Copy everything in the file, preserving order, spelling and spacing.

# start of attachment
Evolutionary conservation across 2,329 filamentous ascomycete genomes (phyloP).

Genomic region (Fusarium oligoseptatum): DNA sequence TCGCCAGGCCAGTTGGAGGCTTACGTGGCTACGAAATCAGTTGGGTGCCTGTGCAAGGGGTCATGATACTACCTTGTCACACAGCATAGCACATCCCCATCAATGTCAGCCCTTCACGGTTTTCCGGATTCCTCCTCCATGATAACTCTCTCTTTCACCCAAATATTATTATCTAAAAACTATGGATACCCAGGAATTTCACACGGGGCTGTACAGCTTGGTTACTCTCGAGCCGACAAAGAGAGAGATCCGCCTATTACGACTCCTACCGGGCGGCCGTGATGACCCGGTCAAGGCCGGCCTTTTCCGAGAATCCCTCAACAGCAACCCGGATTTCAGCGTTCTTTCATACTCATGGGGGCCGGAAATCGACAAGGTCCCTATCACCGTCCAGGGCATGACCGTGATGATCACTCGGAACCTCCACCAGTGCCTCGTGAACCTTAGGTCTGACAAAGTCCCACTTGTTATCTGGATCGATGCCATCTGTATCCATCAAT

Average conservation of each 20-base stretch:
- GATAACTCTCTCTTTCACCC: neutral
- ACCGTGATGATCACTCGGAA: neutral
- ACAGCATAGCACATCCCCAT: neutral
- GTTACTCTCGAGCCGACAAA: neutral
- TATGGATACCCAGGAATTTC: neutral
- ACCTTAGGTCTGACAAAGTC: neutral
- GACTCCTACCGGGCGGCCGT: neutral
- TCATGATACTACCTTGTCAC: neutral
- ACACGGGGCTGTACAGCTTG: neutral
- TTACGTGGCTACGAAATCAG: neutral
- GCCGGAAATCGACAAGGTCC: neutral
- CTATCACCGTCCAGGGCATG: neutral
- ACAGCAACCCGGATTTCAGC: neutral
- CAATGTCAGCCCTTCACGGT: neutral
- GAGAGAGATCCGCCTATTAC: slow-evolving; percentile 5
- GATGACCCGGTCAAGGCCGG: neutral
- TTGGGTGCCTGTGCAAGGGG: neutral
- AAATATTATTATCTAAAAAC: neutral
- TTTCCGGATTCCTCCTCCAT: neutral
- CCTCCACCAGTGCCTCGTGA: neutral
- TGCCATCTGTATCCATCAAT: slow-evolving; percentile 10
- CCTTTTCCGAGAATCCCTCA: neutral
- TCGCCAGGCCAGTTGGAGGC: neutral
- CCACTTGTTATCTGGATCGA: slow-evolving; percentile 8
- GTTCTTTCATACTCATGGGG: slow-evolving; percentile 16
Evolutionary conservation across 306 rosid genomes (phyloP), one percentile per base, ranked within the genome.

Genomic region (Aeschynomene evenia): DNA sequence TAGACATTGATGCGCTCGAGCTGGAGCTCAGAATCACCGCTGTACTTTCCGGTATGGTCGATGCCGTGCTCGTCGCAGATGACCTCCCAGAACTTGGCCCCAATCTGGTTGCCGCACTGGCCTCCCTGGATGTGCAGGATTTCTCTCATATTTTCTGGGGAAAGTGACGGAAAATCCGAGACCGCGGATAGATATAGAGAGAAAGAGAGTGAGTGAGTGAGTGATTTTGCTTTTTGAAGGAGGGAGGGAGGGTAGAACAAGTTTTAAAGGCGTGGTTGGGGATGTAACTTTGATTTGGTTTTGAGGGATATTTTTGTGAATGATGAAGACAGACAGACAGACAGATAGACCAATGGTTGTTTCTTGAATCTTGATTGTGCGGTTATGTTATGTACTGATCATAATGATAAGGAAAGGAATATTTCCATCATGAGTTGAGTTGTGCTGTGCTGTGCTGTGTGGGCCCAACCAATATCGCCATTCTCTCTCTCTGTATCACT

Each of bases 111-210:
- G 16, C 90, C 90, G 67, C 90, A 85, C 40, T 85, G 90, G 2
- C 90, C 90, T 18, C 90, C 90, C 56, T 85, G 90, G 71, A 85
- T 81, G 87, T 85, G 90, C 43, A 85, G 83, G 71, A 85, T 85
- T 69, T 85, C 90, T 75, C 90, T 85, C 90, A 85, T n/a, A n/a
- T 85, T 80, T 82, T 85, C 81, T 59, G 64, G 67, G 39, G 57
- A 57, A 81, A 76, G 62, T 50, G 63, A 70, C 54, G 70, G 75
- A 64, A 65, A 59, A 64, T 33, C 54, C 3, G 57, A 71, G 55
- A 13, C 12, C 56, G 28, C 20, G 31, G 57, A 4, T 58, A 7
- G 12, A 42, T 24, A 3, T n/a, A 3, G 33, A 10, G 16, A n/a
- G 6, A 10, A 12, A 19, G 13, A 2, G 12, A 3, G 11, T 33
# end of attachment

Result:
Evolutionary conservation across 2,329 filamentous ascomycete genomes (phyloP).

Genomic region (Fusarium oligoseptatum): DNA sequence TCGCCAGGCCAGTTGGAGGCTTACGTGGCTACGAAATCAGTTGGGTGCCTGTGCAAGGGGTCATGATACTACCTTGTCACACAGCATAGCACATCCCCATCAATGTCAGCCCTTCACGGTTTTCCGGATTCCTCCTCCATGATAACTCTCTCTTTCACCCAAATATTATTATCTAAAAACTATGGATACCCAGGAATTTCACACGGGGCTGTACAGCTTGGTTACTCTCGAGCCGACAAAGAGAGAGATCCGCCTATTACGACTCCTACCGGGCGGCCGTGATGACCCGGTCAAGGCCGGCCTTTTCCGAGAATCCCTCAACAGCAACCCGGATTTCAGCGTTCTTTCATACTCATGGGGGCCGGAAATCGACAAGGTCCCTATCACCGTCCAGGGCATGACCGTGATGATCACTCGGAACCTCCACCAGTGCCTCGTGAACCTTAGGTCTGACAAAGTCCCACTTGTTATCTGGATCGATGCCATCTGTATCCATCAAT

Average conservation of each 20-base stretch:
- GATAACTCTCTCTTTCACCC: neutral
- ACCGTGATGATCACTCGGAA: neutral
- ACAGCATAGCACATCCCCAT: neutral
- GTTACTCTCGAGCCGACAAA: neutral
- TATGGATACCCAGGAATTTC: neutral
- ACCTTAGGTCTGACAAAGTC: neutral
- GACTCCTACCGGGCGGCCGT: neutral
- TCATGATACTACCTTGTCAC: neutral
- ACACGGGGCTGTACAGCTTG: neutral
- TTACGTGGCTACGAAATCAG: neutral
- GCCGGAAATCGACAAGGTCC: neutral
- CTATCACCGTCCAGGGCATG: neutral
- ACAGCAACCCGGATTTCAGC: neutral
- CAATGTCAGCCCTTCACGGT: neutral
- GAGAGAGATCCGCCTATTAC: slow-evolving; percentile 5
- GATGACCCGGTCAAGGCCGG: neutral
- TTGGGTGCCTGTGCAAGGGG: neutral
- AAATATTATTATCTAAAAAC: neutral
- TTTCCGGATTCCTCCTCCAT: neutral
- CCTCCACCAGTGCCTCGTGA: neutral
- TGCCATCTGTATCCATCAAT: slow-evolving; percentile 10
- CCTTTTCCGAGAATCCCTCA: neutral
- TCGCCAGGCCAGTTGGAGGC: neutral
- CCACTTGTTATCTGGATCGA: slow-evolving; percentile 8
- GTTCTTTCATACTCATGGGG: slow-evolving; percentile 16
Evolutionary conservation across 306 rosid genomes (phyloP), one percentile per base, ranked within the genome.

Genomic region (Aeschynomene evenia): DNA sequence TAGACATTGATGCGCTCGAGCTGGAGCTCAGAATCACCGCTGTACTTTCCGGTATGGTCGATGCCGTGCTCGTCGCAGATGACCTCCCAGAACTTGGCCCCAATCTGGTTGCCGCACTGGCCTCCCTGGATGTGCAGGATTTCTCTCATATTTTCTGGGGAAAGTGACGGAAAATCCGAGACCGCGGATAGATATAGAGAGAAAGAGAGTGAGTGAGTGAGTGATTTTGCTTTTTGAAGGAGGGAGGGAGGGTAGAACAAGTTTTAAAGGCGTGGTTGGGGATGTAACTTTGATTTGGTTTTGAGGGATATTTTTGTGAATGATGAAGACAGACAGACAGACAGATAGACCAATGGTTGTTTCTTGAATCTTGATTGTGCGGTTATGTTATGTACTGATCATAATGATAAGGAAAGGAATATTTCCATCATGAGTTGAGTTGTGCTGTGCTGTGCTGTGTGGGCCCAACCAATATCGCCATTCTCTCTCTCTGTATCACT

Each of bases 111-210:
- G 16, C 90, C 90, G 67, C 90, A 85, C 40, T 85, G 90, G 2
- C 90, C 90, T 18, C 90, C 90, C 56, T 85, G 90, G 71, A 85
- T 81, G 87, T 85, G 90, C 43, A 85, G 83, G 71, A 85, T 85
- T 69, T 85, C 90, T 75, C 90, T 85, C 90, A 85, T n/a, A n/a
- T 85, T 80, T 82, T 85, C 81, T 59, G 64, G 67, G 39, G 57
- A 57, A 81, A 76, G 62, T 50, G 63, A 70, C 54, G 70, G 75
- A 64, A 65, A 59, A 64, T 33, C 54, C 3, G 57, A 71, G 55
- A 13, C 12, C 56, G 28, C 20, G 31, G 57, A 4, T 58, A 7
- G 12, A 42, T 24, A 3, T n/a, A 3, G 33, A 10, G 16, A n/a
- G 6, A 10, A 12, A 19, G 13, A 2, G 12, A 3, G 11, T 33